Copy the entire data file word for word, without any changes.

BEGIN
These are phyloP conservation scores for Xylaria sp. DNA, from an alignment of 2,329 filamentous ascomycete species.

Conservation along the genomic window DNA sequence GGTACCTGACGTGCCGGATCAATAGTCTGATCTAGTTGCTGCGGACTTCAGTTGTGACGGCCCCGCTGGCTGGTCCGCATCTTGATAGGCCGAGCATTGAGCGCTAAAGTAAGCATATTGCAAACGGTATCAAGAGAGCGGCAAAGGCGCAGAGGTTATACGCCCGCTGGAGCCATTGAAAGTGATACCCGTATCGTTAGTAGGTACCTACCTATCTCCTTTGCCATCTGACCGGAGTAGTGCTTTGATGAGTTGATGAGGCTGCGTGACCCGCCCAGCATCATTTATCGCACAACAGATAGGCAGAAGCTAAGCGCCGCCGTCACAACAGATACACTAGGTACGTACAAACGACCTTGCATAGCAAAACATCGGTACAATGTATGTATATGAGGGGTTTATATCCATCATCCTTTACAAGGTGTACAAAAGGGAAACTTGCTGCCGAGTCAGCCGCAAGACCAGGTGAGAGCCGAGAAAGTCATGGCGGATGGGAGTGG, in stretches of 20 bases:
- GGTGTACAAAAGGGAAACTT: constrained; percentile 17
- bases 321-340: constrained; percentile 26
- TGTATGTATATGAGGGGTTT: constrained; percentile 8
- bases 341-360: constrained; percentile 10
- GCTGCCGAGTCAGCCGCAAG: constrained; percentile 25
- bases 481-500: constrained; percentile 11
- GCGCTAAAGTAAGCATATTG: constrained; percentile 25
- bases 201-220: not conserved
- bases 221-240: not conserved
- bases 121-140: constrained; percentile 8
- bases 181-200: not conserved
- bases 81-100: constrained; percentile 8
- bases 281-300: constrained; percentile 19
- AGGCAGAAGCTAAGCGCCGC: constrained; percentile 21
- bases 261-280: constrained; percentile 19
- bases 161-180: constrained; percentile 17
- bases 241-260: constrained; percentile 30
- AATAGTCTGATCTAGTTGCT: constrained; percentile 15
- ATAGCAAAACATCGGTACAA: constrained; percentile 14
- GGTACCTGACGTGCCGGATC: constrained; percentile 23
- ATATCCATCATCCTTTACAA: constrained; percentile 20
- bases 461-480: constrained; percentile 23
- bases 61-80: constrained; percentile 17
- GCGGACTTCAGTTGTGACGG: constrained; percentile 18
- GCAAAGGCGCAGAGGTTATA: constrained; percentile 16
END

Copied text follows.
These are phyloP conservation scores for Xylaria sp. DNA, from an alignment of 2,329 filamentous ascomycete species.

Conservation along the genomic window DNA sequence GGTACCTGACGTGCCGGATCAATAGTCTGATCTAGTTGCTGCGGACTTCAGTTGTGACGGCCCCGCTGGCTGGTCCGCATCTTGATAGGCCGAGCATTGAGCGCTAAAGTAAGCATATTGCAAACGGTATCAAGAGAGCGGCAAAGGCGCAGAGGTTATACGCCCGCTGGAGCCATTGAAAGTGATACCCGTATCGTTAGTAGGTACCTACCTATCTCCTTTGCCATCTGACCGGAGTAGTGCTTTGATGAGTTGATGAGGCTGCGTGACCCGCCCAGCATCATTTATCGCACAACAGATAGGCAGAAGCTAAGCGCCGCCGTCACAACAGATACACTAGGTACGTACAAACGACCTTGCATAGCAAAACATCGGTACAATGTATGTATATGAGGGGTTTATATCCATCATCCTTTACAAGGTGTACAAAAGGGAAACTTGCTGCCGAGTCAGCCGCAAGACCAGGTGAGAGCCGAGAAAGTCATGGCGGATGGGAGTGG, in stretches of 20 bases:
- GGTGTACAAAAGGGAAACTT: constrained; percentile 17
- bases 321-340: constrained; percentile 26
- TGTATGTATATGAGGGGTTT: constrained; percentile 8
- bases 341-360: constrained; percentile 10
- GCTGCCGAGTCAGCCGCAAG: constrained; percentile 25
- bases 481-500: constrained; percentile 11
- GCGCTAAAGTAAGCATATTG: constrained; percentile 25
- bases 201-220: not conserved
- bases 221-240: not conserved
- bases 121-140: constrained; percentile 8
- bases 181-200: not conserved
- bases 81-100: constrained; percentile 8
- bases 281-300: constrained; percentile 19
- AGGCAGAAGCTAAGCGCCGC: constrained; percentile 21
- bases 261-280: constrained; percentile 19
- bases 161-180: constrained; percentile 17
- bases 241-260: constrained; percentile 30
- AATAGTCTGATCTAGTTGCT: constrained; percentile 15
- ATAGCAAAACATCGGTACAA: constrained; percentile 14
- GGTACCTGACGTGCCGGATC: constrained; percentile 23
- ATATCCATCATCCTTTACAA: constrained; percentile 20
- bases 461-480: constrained; percentile 23
- bases 61-80: constrained; percentile 17
- GCGGACTTCAGTTGTGACGG: constrained; percentile 18
- GCAAAGGCGCAGAGGTTATA: constrained; percentile 16